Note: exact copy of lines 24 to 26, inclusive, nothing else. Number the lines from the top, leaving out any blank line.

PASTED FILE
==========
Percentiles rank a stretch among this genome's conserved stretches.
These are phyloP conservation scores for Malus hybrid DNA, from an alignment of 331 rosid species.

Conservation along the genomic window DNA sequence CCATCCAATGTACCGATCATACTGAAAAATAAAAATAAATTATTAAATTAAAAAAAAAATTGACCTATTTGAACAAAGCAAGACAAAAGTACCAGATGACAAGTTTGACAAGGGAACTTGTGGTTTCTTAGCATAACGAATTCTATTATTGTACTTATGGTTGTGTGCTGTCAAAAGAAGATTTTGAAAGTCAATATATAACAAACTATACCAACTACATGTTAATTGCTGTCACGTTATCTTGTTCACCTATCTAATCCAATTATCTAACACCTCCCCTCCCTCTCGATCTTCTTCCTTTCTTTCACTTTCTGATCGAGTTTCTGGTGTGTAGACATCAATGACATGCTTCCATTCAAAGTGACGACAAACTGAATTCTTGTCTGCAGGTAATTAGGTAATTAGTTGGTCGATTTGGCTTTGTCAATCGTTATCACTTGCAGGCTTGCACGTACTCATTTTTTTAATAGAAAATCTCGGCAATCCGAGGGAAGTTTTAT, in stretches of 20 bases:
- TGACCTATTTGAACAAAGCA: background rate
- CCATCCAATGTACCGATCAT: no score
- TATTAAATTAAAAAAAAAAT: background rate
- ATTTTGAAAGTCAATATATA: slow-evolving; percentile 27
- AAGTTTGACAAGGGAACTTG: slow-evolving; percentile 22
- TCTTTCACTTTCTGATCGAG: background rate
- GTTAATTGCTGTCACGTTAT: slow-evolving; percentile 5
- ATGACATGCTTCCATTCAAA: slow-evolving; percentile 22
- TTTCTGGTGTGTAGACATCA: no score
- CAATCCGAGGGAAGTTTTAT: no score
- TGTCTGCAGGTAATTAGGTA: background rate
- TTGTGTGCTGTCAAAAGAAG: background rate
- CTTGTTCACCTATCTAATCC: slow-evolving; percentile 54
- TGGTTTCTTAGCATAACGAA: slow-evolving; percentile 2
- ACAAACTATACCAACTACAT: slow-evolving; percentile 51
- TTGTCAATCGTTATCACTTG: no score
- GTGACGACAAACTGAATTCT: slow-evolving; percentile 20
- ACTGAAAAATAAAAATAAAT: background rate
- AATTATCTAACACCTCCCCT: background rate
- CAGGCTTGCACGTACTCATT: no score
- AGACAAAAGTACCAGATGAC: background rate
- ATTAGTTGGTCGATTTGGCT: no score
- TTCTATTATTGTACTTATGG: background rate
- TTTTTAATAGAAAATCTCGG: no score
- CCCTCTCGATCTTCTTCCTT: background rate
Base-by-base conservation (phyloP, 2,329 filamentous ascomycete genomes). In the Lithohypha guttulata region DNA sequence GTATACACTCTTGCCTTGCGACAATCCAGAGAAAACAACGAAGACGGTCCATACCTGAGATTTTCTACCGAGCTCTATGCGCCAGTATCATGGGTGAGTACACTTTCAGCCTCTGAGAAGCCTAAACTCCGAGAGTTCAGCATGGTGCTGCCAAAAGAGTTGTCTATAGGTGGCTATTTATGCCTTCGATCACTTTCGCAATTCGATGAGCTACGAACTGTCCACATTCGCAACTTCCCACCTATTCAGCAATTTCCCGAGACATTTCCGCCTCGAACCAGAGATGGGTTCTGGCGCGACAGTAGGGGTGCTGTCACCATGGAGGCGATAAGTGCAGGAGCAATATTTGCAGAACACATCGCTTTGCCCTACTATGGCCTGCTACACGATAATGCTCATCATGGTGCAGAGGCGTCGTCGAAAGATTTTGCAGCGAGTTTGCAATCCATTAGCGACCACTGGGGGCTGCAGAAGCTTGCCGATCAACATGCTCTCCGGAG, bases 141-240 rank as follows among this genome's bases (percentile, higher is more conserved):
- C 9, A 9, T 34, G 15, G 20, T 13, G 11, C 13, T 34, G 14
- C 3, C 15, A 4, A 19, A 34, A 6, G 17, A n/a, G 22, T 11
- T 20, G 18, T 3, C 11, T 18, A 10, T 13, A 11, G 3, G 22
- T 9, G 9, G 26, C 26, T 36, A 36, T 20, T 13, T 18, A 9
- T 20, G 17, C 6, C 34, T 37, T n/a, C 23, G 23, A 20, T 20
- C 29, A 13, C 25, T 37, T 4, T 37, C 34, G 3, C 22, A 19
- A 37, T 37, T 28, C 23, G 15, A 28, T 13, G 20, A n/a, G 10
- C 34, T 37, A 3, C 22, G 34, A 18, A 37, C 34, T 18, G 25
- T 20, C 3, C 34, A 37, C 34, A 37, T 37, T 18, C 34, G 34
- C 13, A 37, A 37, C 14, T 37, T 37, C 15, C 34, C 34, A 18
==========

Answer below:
- AGACAAAAGTACCAGATGAC: background rate
- ATTAGTTGGTCGATTTGGCT: no score
- TTCTATTATTGTACTTATGG: background rate